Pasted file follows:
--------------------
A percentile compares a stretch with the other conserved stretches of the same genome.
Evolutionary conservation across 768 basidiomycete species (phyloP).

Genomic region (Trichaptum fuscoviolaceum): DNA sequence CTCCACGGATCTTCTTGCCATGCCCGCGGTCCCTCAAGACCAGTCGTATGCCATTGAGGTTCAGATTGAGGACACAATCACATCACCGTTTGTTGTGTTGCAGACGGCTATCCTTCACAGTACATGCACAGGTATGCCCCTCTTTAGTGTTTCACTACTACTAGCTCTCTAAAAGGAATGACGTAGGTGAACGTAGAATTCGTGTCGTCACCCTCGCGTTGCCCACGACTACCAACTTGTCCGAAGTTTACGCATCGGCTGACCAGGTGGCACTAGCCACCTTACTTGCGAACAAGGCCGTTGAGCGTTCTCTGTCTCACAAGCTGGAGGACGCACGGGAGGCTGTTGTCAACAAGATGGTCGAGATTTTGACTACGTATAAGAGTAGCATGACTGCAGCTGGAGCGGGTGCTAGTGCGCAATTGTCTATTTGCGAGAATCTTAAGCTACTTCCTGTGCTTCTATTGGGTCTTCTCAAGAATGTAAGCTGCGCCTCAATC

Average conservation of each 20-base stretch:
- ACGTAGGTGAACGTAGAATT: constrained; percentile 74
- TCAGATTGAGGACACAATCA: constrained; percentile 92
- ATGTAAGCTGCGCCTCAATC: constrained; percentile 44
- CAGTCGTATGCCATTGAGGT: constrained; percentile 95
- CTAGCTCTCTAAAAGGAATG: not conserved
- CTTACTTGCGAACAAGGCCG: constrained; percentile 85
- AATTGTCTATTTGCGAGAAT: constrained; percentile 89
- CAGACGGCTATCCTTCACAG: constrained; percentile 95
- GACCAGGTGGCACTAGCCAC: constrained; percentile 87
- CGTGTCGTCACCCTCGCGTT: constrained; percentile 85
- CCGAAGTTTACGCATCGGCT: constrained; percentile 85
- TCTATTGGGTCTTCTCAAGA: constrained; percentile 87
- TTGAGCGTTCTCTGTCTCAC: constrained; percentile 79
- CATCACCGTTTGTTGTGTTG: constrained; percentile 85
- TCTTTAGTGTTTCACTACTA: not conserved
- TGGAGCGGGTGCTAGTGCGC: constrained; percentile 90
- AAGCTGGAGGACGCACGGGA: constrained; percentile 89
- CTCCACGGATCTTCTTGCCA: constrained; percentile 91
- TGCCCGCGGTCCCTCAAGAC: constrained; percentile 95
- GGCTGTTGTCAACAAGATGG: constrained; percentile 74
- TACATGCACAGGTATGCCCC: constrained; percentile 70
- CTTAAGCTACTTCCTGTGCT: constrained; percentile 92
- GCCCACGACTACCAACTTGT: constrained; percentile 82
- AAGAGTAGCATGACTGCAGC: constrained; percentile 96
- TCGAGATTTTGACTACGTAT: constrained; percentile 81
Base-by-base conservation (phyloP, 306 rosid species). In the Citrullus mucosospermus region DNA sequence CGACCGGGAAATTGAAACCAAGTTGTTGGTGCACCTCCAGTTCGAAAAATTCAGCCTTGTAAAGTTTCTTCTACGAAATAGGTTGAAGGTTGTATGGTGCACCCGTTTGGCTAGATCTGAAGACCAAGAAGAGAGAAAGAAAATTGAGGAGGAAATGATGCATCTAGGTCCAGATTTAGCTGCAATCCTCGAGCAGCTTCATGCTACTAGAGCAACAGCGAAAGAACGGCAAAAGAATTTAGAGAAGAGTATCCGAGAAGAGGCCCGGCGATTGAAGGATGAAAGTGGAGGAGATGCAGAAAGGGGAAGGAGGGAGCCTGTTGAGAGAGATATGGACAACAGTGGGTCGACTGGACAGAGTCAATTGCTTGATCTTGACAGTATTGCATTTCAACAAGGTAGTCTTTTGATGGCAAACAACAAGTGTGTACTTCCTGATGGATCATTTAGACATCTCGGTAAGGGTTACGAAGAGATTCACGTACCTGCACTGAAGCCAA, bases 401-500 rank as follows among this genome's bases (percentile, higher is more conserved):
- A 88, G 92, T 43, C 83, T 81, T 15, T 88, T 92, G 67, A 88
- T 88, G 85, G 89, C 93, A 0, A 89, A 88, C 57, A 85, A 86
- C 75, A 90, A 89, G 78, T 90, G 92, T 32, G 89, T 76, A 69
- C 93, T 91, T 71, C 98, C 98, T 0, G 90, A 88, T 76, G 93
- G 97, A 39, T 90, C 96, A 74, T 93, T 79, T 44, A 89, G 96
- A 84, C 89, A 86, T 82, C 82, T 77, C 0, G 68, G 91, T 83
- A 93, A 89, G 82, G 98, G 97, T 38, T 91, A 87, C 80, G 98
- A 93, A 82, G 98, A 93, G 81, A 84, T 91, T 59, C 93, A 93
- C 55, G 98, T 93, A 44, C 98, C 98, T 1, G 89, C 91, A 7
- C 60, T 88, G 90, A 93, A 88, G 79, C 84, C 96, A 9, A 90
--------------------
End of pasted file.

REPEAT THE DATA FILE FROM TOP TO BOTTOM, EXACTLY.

A percentile compares a stretch with the other conserved stretches of the same genome.
Evolutionary conservation across 768 basidiomycete species (phyloP).

Genomic region (Trichaptum fuscoviolaceum): DNA sequence CTCCACGGATCTTCTTGCCATGCCCGCGGTCCCTCAAGACCAGTCGTATGCCATTGAGGTTCAGATTGAGGACACAATCACATCACCGTTTGTTGTGTTGCAGACGGCTATCCTTCACAGTACATGCACAGGTATGCCCCTCTTTAGTGTTTCACTACTACTAGCTCTCTAAAAGGAATGACGTAGGTGAACGTAGAATTCGTGTCGTCACCCTCGCGTTGCCCACGACTACCAACTTGTCCGAAGTTTACGCATCGGCTGACCAGGTGGCACTAGCCACCTTACTTGCGAACAAGGCCGTTGAGCGTTCTCTGTCTCACAAGCTGGAGGACGCACGGGAGGCTGTTGTCAACAAGATGGTCGAGATTTTGACTACGTATAAGAGTAGCATGACTGCAGCTGGAGCGGGTGCTAGTGCGCAATTGTCTATTTGCGAGAATCTTAAGCTACTTCCTGTGCTTCTATTGGGTCTTCTCAAGAATGTAAGCTGCGCCTCAATC

Average conservation of each 20-base stretch:
- ACGTAGGTGAACGTAGAATT: constrained; percentile 74
- TCAGATTGAGGACACAATCA: constrained; percentile 92
- ATGTAAGCTGCGCCTCAATC: constrained; percentile 44
- CAGTCGTATGCCATTGAGGT: constrained; percentile 95
- CTAGCTCTCTAAAAGGAATG: not conserved
- CTTACTTGCGAACAAGGCCG: constrained; percentile 85
- AATTGTCTATTTGCGAGAAT: constrained; percentile 89
- CAGACGGCTATCCTTCACAG: constrained; percentile 95
- GACCAGGTGGCACTAGCCAC: constrained; percentile 87
- CGTGTCGTCACCCTCGCGTT: constrained; percentile 85
- CCGAAGTTTACGCATCGGCT: constrained; percentile 85
- TCTATTGGGTCTTCTCAAGA: constrained; percentile 87
- TTGAGCGTTCTCTGTCTCAC: constrained; percentile 79
- CATCACCGTTTGTTGTGTTG: constrained; percentile 85
- TCTTTAGTGTTTCACTACTA: not conserved
- TGGAGCGGGTGCTAGTGCGC: constrained; percentile 90
- AAGCTGGAGGACGCACGGGA: constrained; percentile 89
- CTCCACGGATCTTCTTGCCA: constrained; percentile 91
- TGCCCGCGGTCCCTCAAGAC: constrained; percentile 95
- GGCTGTTGTCAACAAGATGG: constrained; percentile 74
- TACATGCACAGGTATGCCCC: constrained; percentile 70
- CTTAAGCTACTTCCTGTGCT: constrained; percentile 92
- GCCCACGACTACCAACTTGT: constrained; percentile 82
- AAGAGTAGCATGACTGCAGC: constrained; percentile 96
- TCGAGATTTTGACTACGTAT: constrained; percentile 81
Base-by-base conservation (phyloP, 306 rosid species). In the Citrullus mucosospermus region DNA sequence CGACCGGGAAATTGAAACCAAGTTGTTGGTGCACCTCCAGTTCGAAAAATTCAGCCTTGTAAAGTTTCTTCTACGAAATAGGTTGAAGGTTGTATGGTGCACCCGTTTGGCTAGATCTGAAGACCAAGAAGAGAGAAAGAAAATTGAGGAGGAAATGATGCATCTAGGTCCAGATTTAGCTGCAATCCTCGAGCAGCTTCATGCTACTAGAGCAACAGCGAAAGAACGGCAAAAGAATTTAGAGAAGAGTATCCGAGAAGAGGCCCGGCGATTGAAGGATGAAAGTGGAGGAGATGCAGAAAGGGGAAGGAGGGAGCCTGTTGAGAGAGATATGGACAACAGTGGGTCGACTGGACAGAGTCAATTGCTTGATCTTGACAGTATTGCATTTCAACAAGGTAGTCTTTTGATGGCAAACAACAAGTGTGTACTTCCTGATGGATCATTTAGACATCTCGGTAAGGGTTACGAAGAGATTCACGTACCTGCACTGAAGCCAA, bases 401-500 rank as follows among this genome's bases (percentile, higher is more conserved):
- A 88, G 92, T 43, C 83, T 81, T 15, T 88, T 92, G 67, A 88
- T 88, G 85, G 89, C 93, A 0, A 89, A 88, C 57, A 85, A 86
- C 75, A 90, A 89, G 78, T 90, G 92, T 32, G 89, T 76, A 69
- C 93, T 91, T 71, C 98, C 98, T 0, G 90, A 88, T 76, G 93
- G 97, A 39, T 90, C 96, A 74, T 93, T 79, T 44, A 89, G 96
- A 84, C 89, A 86, T 82, C 82, T 77, C 0, G 68, G 91, T 83
- A 93, A 89, G 82, G 98, G 97, T 38, T 91, A 87, C 80, G 98
- A 93, A 82, G 98, A 93, G 81, A 84, T 91, T 59, C 93, A 93
- C 55, G 98, T 93, A 44, C 98, C 98, T 1, G 89, C 91, A 7
- C 60, T 88, G 90, A 93, A 88, G 79, C 84, C 96, A 9, A 90